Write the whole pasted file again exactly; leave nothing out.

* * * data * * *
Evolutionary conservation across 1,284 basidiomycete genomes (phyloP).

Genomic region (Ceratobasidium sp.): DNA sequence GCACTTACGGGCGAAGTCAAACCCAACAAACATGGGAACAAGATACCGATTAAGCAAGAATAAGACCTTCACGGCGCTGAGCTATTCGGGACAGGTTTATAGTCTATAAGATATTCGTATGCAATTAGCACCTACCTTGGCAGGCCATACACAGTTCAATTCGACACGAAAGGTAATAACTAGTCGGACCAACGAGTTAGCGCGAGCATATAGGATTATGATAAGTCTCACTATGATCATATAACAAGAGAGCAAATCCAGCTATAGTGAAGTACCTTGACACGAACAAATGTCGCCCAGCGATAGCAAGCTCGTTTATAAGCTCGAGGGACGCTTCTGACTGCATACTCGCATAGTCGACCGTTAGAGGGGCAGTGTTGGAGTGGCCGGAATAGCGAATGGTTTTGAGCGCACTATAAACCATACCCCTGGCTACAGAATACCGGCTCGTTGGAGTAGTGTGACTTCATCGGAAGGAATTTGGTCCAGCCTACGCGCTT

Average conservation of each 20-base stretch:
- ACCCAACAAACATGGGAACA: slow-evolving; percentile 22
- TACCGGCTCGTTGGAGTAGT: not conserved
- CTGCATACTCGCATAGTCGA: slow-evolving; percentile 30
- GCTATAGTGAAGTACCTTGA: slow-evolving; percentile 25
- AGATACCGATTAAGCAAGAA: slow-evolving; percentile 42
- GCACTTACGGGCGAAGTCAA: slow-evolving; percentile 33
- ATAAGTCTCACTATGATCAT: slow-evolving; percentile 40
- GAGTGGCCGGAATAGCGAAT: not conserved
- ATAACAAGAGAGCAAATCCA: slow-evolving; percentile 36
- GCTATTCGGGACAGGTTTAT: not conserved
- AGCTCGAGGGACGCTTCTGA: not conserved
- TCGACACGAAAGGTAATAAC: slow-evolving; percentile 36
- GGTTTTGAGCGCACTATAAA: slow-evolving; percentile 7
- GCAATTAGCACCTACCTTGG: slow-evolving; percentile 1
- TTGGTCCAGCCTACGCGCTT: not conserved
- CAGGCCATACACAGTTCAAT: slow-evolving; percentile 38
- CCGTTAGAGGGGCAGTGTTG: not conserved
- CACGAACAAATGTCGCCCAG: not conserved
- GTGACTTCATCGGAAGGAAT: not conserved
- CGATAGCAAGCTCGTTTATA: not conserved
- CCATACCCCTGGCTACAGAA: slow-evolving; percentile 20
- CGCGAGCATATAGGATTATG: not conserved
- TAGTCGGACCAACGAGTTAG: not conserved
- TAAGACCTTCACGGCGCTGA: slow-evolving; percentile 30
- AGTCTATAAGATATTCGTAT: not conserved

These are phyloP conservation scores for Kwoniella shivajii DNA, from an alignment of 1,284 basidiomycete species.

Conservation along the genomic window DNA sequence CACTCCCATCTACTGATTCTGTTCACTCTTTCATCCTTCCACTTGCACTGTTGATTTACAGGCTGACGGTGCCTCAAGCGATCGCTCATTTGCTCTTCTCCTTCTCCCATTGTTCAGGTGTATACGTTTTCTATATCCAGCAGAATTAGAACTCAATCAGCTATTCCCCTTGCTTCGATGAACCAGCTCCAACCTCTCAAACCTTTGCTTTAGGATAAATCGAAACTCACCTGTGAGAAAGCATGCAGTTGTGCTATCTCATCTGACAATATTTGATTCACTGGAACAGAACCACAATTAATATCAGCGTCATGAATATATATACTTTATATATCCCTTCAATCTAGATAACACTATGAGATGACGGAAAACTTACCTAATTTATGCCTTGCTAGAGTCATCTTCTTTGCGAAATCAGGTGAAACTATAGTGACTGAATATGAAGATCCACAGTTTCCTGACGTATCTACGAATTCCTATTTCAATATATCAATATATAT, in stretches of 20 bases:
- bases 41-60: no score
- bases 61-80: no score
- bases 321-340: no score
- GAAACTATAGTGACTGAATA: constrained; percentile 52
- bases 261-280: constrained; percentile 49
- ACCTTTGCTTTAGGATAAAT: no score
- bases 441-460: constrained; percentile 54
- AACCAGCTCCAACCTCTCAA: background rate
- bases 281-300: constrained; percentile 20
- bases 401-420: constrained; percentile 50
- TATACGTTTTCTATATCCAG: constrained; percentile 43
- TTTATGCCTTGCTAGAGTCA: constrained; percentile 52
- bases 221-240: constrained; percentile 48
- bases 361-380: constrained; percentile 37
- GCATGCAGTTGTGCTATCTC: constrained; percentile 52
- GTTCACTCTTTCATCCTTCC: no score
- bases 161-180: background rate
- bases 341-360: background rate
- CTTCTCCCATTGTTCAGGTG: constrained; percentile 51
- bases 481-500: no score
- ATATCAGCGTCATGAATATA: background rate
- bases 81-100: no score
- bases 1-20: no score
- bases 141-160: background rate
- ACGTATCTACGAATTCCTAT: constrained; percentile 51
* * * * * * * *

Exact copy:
Evolutionary conservation across 1,284 basidiomycete genomes (phyloP).

Genomic region (Ceratobasidium sp.): DNA sequence GCACTTACGGGCGAAGTCAAACCCAACAAACATGGGAACAAGATACCGATTAAGCAAGAATAAGACCTTCACGGCGCTGAGCTATTCGGGACAGGTTTATAGTCTATAAGATATTCGTATGCAATTAGCACCTACCTTGGCAGGCCATACACAGTTCAATTCGACACGAAAGGTAATAACTAGTCGGACCAACGAGTTAGCGCGAGCATATAGGATTATGATAAGTCTCACTATGATCATATAACAAGAGAGCAAATCCAGCTATAGTGAAGTACCTTGACACGAACAAATGTCGCCCAGCGATAGCAAGCTCGTTTATAAGCTCGAGGGACGCTTCTGACTGCATACTCGCATAGTCGACCGTTAGAGGGGCAGTGTTGGAGTGGCCGGAATAGCGAATGGTTTTGAGCGCACTATAAACCATACCCCTGGCTACAGAATACCGGCTCGTTGGAGTAGTGTGACTTCATCGGAAGGAATTTGGTCCAGCCTACGCGCTT

Average conservation of each 20-base stretch:
- ACCCAACAAACATGGGAACA: slow-evolving; percentile 22
- TACCGGCTCGTTGGAGTAGT: not conserved
- CTGCATACTCGCATAGTCGA: slow-evolving; percentile 30
- GCTATAGTGAAGTACCTTGA: slow-evolving; percentile 25
- AGATACCGATTAAGCAAGAA: slow-evolving; percentile 42
- GCACTTACGGGCGAAGTCAA: slow-evolving; percentile 33
- ATAAGTCTCACTATGATCAT: slow-evolving; percentile 40
- GAGTGGCCGGAATAGCGAAT: not conserved
- ATAACAAGAGAGCAAATCCA: slow-evolving; percentile 36
- GCTATTCGGGACAGGTTTAT: not conserved
- AGCTCGAGGGACGCTTCTGA: not conserved
- TCGACACGAAAGGTAATAAC: slow-evolving; percentile 36
- GGTTTTGAGCGCACTATAAA: slow-evolving; percentile 7
- GCAATTAGCACCTACCTTGG: slow-evolving; percentile 1
- TTGGTCCAGCCTACGCGCTT: not conserved
- CAGGCCATACACAGTTCAAT: slow-evolving; percentile 38
- CCGTTAGAGGGGCAGTGTTG: not conserved
- CACGAACAAATGTCGCCCAG: not conserved
- GTGACTTCATCGGAAGGAAT: not conserved
- CGATAGCAAGCTCGTTTATA: not conserved
- CCATACCCCTGGCTACAGAA: slow-evolving; percentile 20
- CGCGAGCATATAGGATTATG: not conserved
- TAGTCGGACCAACGAGTTAG: not conserved
- TAAGACCTTCACGGCGCTGA: slow-evolving; percentile 30
- AGTCTATAAGATATTCGTAT: not conserved

These are phyloP conservation scores for Kwoniella shivajii DNA, from an alignment of 1,284 basidiomycete species.

Conservation along the genomic window DNA sequence CACTCCCATCTACTGATTCTGTTCACTCTTTCATCCTTCCACTTGCACTGTTGATTTACAGGCTGACGGTGCCTCAAGCGATCGCTCATTTGCTCTTCTCCTTCTCCCATTGTTCAGGTGTATACGTTTTCTATATCCAGCAGAATTAGAACTCAATCAGCTATTCCCCTTGCTTCGATGAACCAGCTCCAACCTCTCAAACCTTTGCTTTAGGATAAATCGAAACTCACCTGTGAGAAAGCATGCAGTTGTGCTATCTCATCTGACAATATTTGATTCACTGGAACAGAACCACAATTAATATCAGCGTCATGAATATATATACTTTATATATCCCTTCAATCTAGATAACACTATGAGATGACGGAAAACTTACCTAATTTATGCCTTGCTAGAGTCATCTTCTTTGCGAAATCAGGTGAAACTATAGTGACTGAATATGAAGATCCACAGTTTCCTGACGTATCTACGAATTCCTATTTCAATATATCAATATATAT, in stretches of 20 bases:
- bases 41-60: no score
- bases 61-80: no score
- bases 321-340: no score
- GAAACTATAGTGACTGAATA: constrained; percentile 52
- bases 261-280: constrained; percentile 49
- ACCTTTGCTTTAGGATAAAT: no score
- bases 441-460: constrained; percentile 54
- AACCAGCTCCAACCTCTCAA: background rate
- bases 281-300: constrained; percentile 20
- bases 401-420: constrained; percentile 50
- TATACGTTTTCTATATCCAG: constrained; percentile 43
- TTTATGCCTTGCTAGAGTCA: constrained; percentile 52
- bases 221-240: constrained; percentile 48
- bases 361-380: constrained; percentile 37
- GCATGCAGTTGTGCTATCTC: constrained; percentile 52
- GTTCACTCTTTCATCCTTCC: no score
- bases 161-180: background rate
- bases 341-360: background rate
- CTTCTCCCATTGTTCAGGTG: constrained; percentile 51
- bases 481-500: no score
- ATATCAGCGTCATGAATATA: background rate
- bases 81-100: no score
- bases 1-20: no score
- bases 141-160: background rate
- ACGTATCTACGAATTCCTAT: constrained; percentile 51